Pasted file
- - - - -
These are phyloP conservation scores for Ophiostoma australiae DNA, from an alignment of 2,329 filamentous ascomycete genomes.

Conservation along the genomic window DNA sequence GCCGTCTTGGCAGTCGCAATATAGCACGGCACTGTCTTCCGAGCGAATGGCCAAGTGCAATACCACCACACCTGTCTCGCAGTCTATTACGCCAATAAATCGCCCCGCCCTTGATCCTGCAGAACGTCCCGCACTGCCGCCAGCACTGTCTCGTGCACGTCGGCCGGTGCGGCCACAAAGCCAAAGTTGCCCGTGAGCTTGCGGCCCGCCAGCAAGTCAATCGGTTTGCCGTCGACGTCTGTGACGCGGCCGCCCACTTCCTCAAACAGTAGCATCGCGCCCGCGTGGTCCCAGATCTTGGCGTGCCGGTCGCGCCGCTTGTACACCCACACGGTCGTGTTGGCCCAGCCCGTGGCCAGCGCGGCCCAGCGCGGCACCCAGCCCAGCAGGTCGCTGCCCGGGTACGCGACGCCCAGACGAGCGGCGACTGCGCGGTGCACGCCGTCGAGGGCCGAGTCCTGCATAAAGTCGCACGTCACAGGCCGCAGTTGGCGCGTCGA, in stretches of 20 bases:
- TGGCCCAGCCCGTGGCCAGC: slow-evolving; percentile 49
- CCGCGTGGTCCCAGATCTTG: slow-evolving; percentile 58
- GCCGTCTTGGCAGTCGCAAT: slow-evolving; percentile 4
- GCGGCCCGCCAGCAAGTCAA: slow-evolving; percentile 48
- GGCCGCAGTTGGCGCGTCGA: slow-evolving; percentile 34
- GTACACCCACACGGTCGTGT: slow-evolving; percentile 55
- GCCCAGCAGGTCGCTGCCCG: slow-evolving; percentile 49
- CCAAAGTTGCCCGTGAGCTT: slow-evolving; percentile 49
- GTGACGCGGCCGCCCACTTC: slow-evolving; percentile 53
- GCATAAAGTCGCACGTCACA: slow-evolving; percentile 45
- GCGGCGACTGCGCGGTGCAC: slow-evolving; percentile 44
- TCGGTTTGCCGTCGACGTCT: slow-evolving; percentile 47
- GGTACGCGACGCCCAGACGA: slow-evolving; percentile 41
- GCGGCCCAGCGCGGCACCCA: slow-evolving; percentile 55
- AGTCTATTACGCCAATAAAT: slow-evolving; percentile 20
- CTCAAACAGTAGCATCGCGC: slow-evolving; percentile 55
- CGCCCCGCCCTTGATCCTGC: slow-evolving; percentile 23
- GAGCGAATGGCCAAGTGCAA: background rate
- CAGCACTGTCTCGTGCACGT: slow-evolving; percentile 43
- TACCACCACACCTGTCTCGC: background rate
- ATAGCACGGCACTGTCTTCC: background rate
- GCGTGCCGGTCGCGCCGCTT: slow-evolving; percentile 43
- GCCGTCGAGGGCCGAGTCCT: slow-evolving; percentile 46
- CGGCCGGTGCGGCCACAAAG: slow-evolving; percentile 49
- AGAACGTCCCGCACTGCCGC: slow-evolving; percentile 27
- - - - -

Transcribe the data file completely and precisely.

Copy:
These are phyloP conservation scores for Ophiostoma australiae DNA, from an alignment of 2,329 filamentous ascomycete genomes.

Conservation along the genomic window DNA sequence GCCGTCTTGGCAGTCGCAATATAGCACGGCACTGTCTTCCGAGCGAATGGCCAAGTGCAATACCACCACACCTGTCTCGCAGTCTATTACGCCAATAAATCGCCCCGCCCTTGATCCTGCAGAACGTCCCGCACTGCCGCCAGCACTGTCTCGTGCACGTCGGCCGGTGCGGCCACAAAGCCAAAGTTGCCCGTGAGCTTGCGGCCCGCCAGCAAGTCAATCGGTTTGCCGTCGACGTCTGTGACGCGGCCGCCCACTTCCTCAAACAGTAGCATCGCGCCCGCGTGGTCCCAGATCTTGGCGTGCCGGTCGCGCCGCTTGTACACCCACACGGTCGTGTTGGCCCAGCCCGTGGCCAGCGCGGCCCAGCGCGGCACCCAGCCCAGCAGGTCGCTGCCCGGGTACGCGACGCCCAGACGAGCGGCGACTGCGCGGTGCACGCCGTCGAGGGCCGAGTCCTGCATAAAGTCGCACGTCACAGGCCGCAGTTGGCGCGTCGA, in stretches of 20 bases:
- TGGCCCAGCCCGTGGCCAGC: slow-evolving; percentile 49
- CCGCGTGGTCCCAGATCTTG: slow-evolving; percentile 58
- GCCGTCTTGGCAGTCGCAAT: slow-evolving; percentile 4
- GCGGCCCGCCAGCAAGTCAA: slow-evolving; percentile 48
- GGCCGCAGTTGGCGCGTCGA: slow-evolving; percentile 34
- GTACACCCACACGGTCGTGT: slow-evolving; percentile 55
- GCCCAGCAGGTCGCTGCCCG: slow-evolving; percentile 49
- CCAAAGTTGCCCGTGAGCTT: slow-evolving; percentile 49
- GTGACGCGGCCGCCCACTTC: slow-evolving; percentile 53
- GCATAAAGTCGCACGTCACA: slow-evolving; percentile 45
- GCGGCGACTGCGCGGTGCAC: slow-evolving; percentile 44
- TCGGTTTGCCGTCGACGTCT: slow-evolving; percentile 47
- GGTACGCGACGCCCAGACGA: slow-evolving; percentile 41
- GCGGCCCAGCGCGGCACCCA: slow-evolving; percentile 55
- AGTCTATTACGCCAATAAAT: slow-evolving; percentile 20
- CTCAAACAGTAGCATCGCGC: slow-evolving; percentile 55
- CGCCCCGCCCTTGATCCTGC: slow-evolving; percentile 23
- GAGCGAATGGCCAAGTGCAA: background rate
- CAGCACTGTCTCGTGCACGT: slow-evolving; percentile 43
- TACCACCACACCTGTCTCGC: background rate
- ATAGCACGGCACTGTCTTCC: background rate
- GCGTGCCGGTCGCGCCGCTT: slow-evolving; percentile 43
- GCCGTCGAGGGCCGAGTCCT: slow-evolving; percentile 46
- CGGCCGGTGCGGCCACAAAG: slow-evolving; percentile 49
- AGAACGTCCCGCACTGCCGC: slow-evolving; percentile 27